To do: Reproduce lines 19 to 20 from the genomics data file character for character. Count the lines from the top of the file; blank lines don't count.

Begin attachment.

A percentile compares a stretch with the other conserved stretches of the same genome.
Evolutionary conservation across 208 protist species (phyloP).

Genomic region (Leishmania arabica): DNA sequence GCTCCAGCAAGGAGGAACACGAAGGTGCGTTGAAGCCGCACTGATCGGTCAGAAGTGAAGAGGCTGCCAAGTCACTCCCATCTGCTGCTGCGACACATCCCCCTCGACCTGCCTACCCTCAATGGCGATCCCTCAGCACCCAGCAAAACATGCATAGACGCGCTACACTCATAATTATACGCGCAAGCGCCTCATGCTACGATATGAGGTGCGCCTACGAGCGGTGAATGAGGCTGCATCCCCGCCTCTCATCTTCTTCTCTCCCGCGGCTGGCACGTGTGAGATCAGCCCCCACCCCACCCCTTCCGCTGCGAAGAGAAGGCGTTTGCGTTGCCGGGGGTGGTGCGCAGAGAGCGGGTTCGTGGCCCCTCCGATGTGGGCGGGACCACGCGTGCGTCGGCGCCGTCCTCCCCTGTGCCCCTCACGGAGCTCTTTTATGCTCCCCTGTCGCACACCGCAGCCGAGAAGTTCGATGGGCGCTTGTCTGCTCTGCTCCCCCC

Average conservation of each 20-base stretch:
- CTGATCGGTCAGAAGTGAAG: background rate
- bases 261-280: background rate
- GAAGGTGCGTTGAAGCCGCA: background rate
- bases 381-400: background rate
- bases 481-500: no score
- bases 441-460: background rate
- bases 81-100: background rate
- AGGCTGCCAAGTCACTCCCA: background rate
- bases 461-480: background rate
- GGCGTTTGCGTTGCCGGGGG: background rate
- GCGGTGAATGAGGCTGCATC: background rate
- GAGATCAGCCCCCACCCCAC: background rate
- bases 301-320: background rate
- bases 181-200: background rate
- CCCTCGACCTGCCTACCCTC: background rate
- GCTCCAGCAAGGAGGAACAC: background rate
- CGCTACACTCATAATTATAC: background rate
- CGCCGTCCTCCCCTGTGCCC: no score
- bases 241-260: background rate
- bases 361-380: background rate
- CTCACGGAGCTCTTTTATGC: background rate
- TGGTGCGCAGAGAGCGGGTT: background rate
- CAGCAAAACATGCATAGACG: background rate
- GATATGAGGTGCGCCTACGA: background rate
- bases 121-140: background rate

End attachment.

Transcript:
- CCCTCGACCTGCCTACCCTC: background rate
- GCTCCAGCAAGGAGGAACAC: background rate